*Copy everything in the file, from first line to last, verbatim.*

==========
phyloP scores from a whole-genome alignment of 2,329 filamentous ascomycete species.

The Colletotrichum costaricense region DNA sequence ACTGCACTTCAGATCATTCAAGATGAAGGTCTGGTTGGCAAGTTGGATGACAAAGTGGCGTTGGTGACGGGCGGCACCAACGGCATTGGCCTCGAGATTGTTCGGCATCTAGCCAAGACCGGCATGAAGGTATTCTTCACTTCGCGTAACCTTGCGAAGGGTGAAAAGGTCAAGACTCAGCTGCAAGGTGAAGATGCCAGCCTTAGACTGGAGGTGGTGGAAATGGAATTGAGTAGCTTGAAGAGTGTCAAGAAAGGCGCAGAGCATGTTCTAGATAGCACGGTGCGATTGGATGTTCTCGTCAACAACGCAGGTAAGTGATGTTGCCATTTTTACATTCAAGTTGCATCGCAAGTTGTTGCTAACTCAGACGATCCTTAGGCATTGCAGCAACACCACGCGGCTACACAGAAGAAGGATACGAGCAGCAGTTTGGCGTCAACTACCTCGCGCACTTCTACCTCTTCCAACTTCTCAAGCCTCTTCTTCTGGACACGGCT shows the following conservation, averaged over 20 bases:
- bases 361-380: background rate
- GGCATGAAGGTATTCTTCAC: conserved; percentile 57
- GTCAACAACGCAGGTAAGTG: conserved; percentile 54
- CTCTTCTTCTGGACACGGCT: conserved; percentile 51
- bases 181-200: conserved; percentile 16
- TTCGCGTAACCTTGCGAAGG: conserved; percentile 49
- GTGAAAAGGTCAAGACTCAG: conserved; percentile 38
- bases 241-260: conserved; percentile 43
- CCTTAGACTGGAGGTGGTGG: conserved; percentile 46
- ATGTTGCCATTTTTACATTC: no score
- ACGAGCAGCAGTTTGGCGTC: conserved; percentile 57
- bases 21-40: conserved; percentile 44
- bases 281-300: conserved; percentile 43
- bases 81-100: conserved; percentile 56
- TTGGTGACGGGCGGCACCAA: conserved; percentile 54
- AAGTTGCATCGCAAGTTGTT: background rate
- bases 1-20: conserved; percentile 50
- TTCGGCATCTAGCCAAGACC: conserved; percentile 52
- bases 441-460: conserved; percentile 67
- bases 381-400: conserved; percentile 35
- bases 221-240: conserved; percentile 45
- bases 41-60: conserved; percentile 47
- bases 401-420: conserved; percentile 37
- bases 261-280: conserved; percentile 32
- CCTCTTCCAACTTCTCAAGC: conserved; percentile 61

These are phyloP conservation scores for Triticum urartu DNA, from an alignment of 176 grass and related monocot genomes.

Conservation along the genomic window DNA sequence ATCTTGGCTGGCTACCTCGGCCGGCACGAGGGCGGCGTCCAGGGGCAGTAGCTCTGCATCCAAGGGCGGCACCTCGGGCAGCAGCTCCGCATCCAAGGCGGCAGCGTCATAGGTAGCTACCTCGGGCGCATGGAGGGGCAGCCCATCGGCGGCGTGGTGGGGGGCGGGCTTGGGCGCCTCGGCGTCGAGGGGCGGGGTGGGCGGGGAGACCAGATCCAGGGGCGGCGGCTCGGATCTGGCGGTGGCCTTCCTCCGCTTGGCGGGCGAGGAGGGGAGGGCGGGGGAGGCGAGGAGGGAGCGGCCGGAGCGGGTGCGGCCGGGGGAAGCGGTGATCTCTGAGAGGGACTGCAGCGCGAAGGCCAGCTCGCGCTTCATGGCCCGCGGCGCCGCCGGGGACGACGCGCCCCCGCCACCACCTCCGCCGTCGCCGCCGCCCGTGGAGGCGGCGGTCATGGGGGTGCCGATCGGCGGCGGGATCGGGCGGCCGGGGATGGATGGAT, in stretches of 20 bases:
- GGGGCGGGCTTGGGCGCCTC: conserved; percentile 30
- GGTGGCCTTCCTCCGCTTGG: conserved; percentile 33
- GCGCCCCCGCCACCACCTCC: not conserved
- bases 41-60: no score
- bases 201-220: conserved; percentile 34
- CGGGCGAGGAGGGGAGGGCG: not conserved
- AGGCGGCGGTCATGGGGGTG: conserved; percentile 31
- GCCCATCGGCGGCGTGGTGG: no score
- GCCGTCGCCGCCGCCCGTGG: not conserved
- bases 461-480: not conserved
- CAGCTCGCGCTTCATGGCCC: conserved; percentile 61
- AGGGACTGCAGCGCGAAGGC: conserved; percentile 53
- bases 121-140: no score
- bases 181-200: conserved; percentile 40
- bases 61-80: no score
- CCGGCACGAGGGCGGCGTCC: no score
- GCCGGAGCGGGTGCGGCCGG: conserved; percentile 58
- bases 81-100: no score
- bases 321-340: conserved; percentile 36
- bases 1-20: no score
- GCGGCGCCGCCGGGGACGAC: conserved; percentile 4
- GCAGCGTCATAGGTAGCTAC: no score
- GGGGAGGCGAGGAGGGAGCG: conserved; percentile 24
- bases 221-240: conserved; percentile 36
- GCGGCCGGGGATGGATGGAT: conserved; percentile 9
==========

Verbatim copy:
phyloP scores from a whole-genome alignment of 2,329 filamentous ascomycete species.

The Colletotrichum costaricense region DNA sequence ACTGCACTTCAGATCATTCAAGATGAAGGTCTGGTTGGCAAGTTGGATGACAAAGTGGCGTTGGTGACGGGCGGCACCAACGGCATTGGCCTCGAGATTGTTCGGCATCTAGCCAAGACCGGCATGAAGGTATTCTTCACTTCGCGTAACCTTGCGAAGGGTGAAAAGGTCAAGACTCAGCTGCAAGGTGAAGATGCCAGCCTTAGACTGGAGGTGGTGGAAATGGAATTGAGTAGCTTGAAGAGTGTCAAGAAAGGCGCAGAGCATGTTCTAGATAGCACGGTGCGATTGGATGTTCTCGTCAACAACGCAGGTAAGTGATGTTGCCATTTTTACATTCAAGTTGCATCGCAAGTTGTTGCTAACTCAGACGATCCTTAGGCATTGCAGCAACACCACGCGGCTACACAGAAGAAGGATACGAGCAGCAGTTTGGCGTCAACTACCTCGCGCACTTCTACCTCTTCCAACTTCTCAAGCCTCTTCTTCTGGACACGGCT shows the following conservation, averaged over 20 bases:
- bases 361-380: background rate
- GGCATGAAGGTATTCTTCAC: conserved; percentile 57
- GTCAACAACGCAGGTAAGTG: conserved; percentile 54
- CTCTTCTTCTGGACACGGCT: conserved; percentile 51
- bases 181-200: conserved; percentile 16
- TTCGCGTAACCTTGCGAAGG: conserved; percentile 49
- GTGAAAAGGTCAAGACTCAG: conserved; percentile 38
- bases 241-260: conserved; percentile 43
- CCTTAGACTGGAGGTGGTGG: conserved; percentile 46
- ATGTTGCCATTTTTACATTC: no score
- ACGAGCAGCAGTTTGGCGTC: conserved; percentile 57
- bases 21-40: conserved; percentile 44
- bases 281-300: conserved; percentile 43
- bases 81-100: conserved; percentile 56
- TTGGTGACGGGCGGCACCAA: conserved; percentile 54
- AAGTTGCATCGCAAGTTGTT: background rate
- bases 1-20: conserved; percentile 50
- TTCGGCATCTAGCCAAGACC: conserved; percentile 52
- bases 441-460: conserved; percentile 67
- bases 381-400: conserved; percentile 35
- bases 221-240: conserved; percentile 45
- bases 41-60: conserved; percentile 47
- bases 401-420: conserved; percentile 37
- bases 261-280: conserved; percentile 32
- CCTCTTCCAACTTCTCAAGC: conserved; percentile 61

These are phyloP conservation scores for Triticum urartu DNA, from an alignment of 176 grass and related monocot genomes.

Conservation along the genomic window DNA sequence ATCTTGGCTGGCTACCTCGGCCGGCACGAGGGCGGCGTCCAGGGGCAGTAGCTCTGCATCCAAGGGCGGCACCTCGGGCAGCAGCTCCGCATCCAAGGCGGCAGCGTCATAGGTAGCTACCTCGGGCGCATGGAGGGGCAGCCCATCGGCGGCGTGGTGGGGGGCGGGCTTGGGCGCCTCGGCGTCGAGGGGCGGGGTGGGCGGGGAGACCAGATCCAGGGGCGGCGGCTCGGATCTGGCGGTGGCCTTCCTCCGCTTGGCGGGCGAGGAGGGGAGGGCGGGGGAGGCGAGGAGGGAGCGGCCGGAGCGGGTGCGGCCGGGGGAAGCGGTGATCTCTGAGAGGGACTGCAGCGCGAAGGCCAGCTCGCGCTTCATGGCCCGCGGCGCCGCCGGGGACGACGCGCCCCCGCCACCACCTCCGCCGTCGCCGCCGCCCGTGGAGGCGGCGGTCATGGGGGTGCCGATCGGCGGCGGGATCGGGCGGCCGGGGATGGATGGAT, in stretches of 20 bases:
- GGGGCGGGCTTGGGCGCCTC: conserved; percentile 30
- GGTGGCCTTCCTCCGCTTGG: conserved; percentile 33
- GCGCCCCCGCCACCACCTCC: not conserved
- bases 41-60: no score
- bases 201-220: conserved; percentile 34
- CGGGCGAGGAGGGGAGGGCG: not conserved
- AGGCGGCGGTCATGGGGGTG: conserved; percentile 31
- GCCCATCGGCGGCGTGGTGG: no score
- GCCGTCGCCGCCGCCCGTGG: not conserved
- bases 461-480: not conserved
- CAGCTCGCGCTTCATGGCCC: conserved; percentile 61
- AGGGACTGCAGCGCGAAGGC: conserved; percentile 53
- bases 121-140: no score
- bases 181-200: conserved; percentile 40
- bases 61-80: no score
- CCGGCACGAGGGCGGCGTCC: no score
- GCCGGAGCGGGTGCGGCCGG: conserved; percentile 58
- bases 81-100: no score
- bases 321-340: conserved; percentile 36
- bases 1-20: no score
- GCGGCGCCGCCGGGGACGAC: conserved; percentile 4
- GCAGCGTCATAGGTAGCTAC: no score
- GGGGAGGCGAGGAGGGAGCG: conserved; percentile 24
- bases 221-240: conserved; percentile 36
- GCGGCCGGGGATGGATGGAT: conserved; percentile 9